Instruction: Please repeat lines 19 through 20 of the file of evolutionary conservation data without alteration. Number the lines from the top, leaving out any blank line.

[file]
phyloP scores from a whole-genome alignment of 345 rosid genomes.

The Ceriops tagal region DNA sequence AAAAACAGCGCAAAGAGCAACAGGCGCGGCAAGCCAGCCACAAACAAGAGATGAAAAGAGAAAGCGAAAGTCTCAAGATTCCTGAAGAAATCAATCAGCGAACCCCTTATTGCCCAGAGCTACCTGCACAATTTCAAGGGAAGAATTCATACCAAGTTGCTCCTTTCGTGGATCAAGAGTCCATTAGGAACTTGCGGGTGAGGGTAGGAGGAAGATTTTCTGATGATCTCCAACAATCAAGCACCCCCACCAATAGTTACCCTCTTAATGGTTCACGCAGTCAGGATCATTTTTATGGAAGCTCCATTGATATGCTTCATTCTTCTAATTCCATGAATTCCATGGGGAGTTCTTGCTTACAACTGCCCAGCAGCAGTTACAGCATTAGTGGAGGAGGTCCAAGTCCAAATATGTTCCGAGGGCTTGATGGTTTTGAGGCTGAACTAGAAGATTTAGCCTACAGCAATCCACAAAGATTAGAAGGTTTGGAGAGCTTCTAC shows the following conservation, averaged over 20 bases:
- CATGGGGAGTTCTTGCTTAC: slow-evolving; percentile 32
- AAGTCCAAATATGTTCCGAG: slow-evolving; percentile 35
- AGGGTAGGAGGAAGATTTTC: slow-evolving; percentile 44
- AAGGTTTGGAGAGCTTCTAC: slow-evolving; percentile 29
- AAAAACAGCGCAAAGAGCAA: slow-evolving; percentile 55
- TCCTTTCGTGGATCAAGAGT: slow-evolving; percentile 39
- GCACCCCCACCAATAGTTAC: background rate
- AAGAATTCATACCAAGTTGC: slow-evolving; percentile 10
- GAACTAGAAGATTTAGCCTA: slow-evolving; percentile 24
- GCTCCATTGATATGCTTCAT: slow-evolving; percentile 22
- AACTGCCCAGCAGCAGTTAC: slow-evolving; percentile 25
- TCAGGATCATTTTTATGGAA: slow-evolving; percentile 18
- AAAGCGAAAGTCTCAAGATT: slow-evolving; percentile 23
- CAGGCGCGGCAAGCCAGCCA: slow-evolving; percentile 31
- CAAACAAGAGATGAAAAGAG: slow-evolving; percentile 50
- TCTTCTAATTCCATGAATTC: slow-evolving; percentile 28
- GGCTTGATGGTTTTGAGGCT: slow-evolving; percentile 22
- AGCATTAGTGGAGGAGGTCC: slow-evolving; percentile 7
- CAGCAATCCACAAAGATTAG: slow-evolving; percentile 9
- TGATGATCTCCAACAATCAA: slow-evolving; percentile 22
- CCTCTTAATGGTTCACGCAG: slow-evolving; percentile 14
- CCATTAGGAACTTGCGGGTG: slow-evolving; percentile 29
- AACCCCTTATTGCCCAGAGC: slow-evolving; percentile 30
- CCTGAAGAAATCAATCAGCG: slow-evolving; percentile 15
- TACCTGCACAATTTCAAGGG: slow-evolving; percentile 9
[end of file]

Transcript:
- GGCTTGATGGTTTTGAGGCT: slow-evolving; percentile 22
- AGCATTAGTGGAGGAGGTCC: slow-evolving; percentile 7